In January 2015, the U.S. Department of Education published Dear Colleague Letter GEN 15-01 which provided guidance for institutions which contract with “Third-Party Servicers” to provide outsourced services such as Default Management and Financial Aid Disbursement processing. At the time, the Department was concerned that a number of third party servicers were telling institutions that they were not in fact a third party servicer so as to avoid oversight and audit requirements. Recently, the Department published a FAQ which provides much needed clarity in defining what exactly a third-party servicer is and examples of the type of functions and services they perform.
A third-party servicer is an entity or individual that administers any aspect of an institution’s participation in the Title IV programs, including, but not limited to, services and functions necessary:
- For the institution to remain eligible to participate in the Title IV programs,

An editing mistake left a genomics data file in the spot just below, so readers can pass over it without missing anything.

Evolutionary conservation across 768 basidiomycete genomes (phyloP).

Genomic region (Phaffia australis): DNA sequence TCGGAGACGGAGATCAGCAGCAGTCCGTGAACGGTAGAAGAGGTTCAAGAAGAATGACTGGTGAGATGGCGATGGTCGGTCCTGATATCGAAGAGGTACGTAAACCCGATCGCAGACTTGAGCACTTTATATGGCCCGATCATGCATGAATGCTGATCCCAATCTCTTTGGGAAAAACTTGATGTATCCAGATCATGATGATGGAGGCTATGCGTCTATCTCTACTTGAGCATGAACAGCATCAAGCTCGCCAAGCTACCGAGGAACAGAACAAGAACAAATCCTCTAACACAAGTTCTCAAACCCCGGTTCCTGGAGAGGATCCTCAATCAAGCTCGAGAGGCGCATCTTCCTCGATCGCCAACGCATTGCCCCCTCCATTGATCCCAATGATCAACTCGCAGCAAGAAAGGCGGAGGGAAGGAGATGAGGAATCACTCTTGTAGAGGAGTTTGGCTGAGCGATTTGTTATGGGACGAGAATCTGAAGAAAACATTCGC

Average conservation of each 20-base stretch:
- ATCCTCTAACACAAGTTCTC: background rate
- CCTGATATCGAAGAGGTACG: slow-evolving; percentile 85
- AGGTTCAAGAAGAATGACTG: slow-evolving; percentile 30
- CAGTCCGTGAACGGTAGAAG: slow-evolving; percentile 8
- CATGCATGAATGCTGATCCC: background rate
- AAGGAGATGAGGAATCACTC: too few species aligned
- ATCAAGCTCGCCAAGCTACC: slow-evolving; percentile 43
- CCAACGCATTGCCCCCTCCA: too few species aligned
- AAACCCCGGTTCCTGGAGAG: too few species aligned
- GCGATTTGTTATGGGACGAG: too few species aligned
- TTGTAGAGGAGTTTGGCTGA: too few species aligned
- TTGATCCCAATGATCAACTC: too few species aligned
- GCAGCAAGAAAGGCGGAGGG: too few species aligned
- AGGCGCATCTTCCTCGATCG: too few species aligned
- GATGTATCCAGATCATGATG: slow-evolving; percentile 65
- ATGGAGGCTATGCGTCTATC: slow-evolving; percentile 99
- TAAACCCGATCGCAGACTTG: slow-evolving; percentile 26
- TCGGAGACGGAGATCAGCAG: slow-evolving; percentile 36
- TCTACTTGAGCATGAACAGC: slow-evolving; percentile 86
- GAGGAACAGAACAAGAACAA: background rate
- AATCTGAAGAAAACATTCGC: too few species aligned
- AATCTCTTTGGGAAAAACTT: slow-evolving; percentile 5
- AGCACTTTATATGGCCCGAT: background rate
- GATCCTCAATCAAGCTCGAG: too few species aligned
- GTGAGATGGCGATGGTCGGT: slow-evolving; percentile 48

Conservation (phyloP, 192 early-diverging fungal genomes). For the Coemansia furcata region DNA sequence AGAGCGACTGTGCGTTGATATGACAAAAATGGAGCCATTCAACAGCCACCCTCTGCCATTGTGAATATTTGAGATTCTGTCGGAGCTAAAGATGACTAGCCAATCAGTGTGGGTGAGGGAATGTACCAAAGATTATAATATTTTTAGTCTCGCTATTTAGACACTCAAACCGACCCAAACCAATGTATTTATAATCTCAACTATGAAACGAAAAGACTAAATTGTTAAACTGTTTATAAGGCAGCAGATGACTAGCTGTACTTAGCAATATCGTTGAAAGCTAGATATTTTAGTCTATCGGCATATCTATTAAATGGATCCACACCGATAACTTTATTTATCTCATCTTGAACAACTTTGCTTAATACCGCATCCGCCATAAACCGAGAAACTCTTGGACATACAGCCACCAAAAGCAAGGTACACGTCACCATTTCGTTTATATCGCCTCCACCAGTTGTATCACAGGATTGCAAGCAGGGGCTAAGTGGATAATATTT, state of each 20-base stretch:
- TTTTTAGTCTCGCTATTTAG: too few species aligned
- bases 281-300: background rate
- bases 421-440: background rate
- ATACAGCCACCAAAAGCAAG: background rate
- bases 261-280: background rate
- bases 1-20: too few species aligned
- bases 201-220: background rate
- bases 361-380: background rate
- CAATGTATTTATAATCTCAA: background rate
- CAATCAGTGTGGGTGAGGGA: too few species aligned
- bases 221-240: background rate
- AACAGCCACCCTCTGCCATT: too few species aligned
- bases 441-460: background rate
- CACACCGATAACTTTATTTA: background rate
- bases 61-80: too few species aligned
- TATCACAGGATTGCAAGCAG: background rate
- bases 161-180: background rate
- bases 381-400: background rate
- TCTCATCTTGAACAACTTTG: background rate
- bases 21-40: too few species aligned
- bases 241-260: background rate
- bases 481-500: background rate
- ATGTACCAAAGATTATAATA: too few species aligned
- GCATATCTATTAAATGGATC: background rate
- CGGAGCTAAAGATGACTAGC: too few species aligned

- To determine a student’s eligibility for Title IV funds,
- To account for Title IV funds,
- To deliver Title IV funds to students, or
- To perform any other aspect of the administration of the Title IV programs.
If your institution uses a consultant to do any of the following, you should review the Q & A to determine if it is necessary to report your contracted relationship to ED:
- Processing FAFSA Applications, Providing Financial Aid Counseling
- Determining Student Eligibility; Verification, SAP Evaluation, Calculating Awards, Packaging, R2T4, Reconciliation
- Processing, Certifying, Originating FSA Awards, Including Advanced or Reimbursement Funding Preparation
- Preparing or submitting E-App, FISAP, IPEDS or Enrollment Reporting to NSLDS
- Preparing consumer information disclosures, Security Reports, Biennial review of drug & alcohol abuse prevention programs, graduation and transfer rates, job placement rates, gainful employment disclosures, entrance / exit loan counseling, preferred lender lists
- Default prevention, default aversion
- Cash Management
- Perkins loan servicing or collection.
For more details you can read the full Q&A here: http://bit.ly/2bskhLM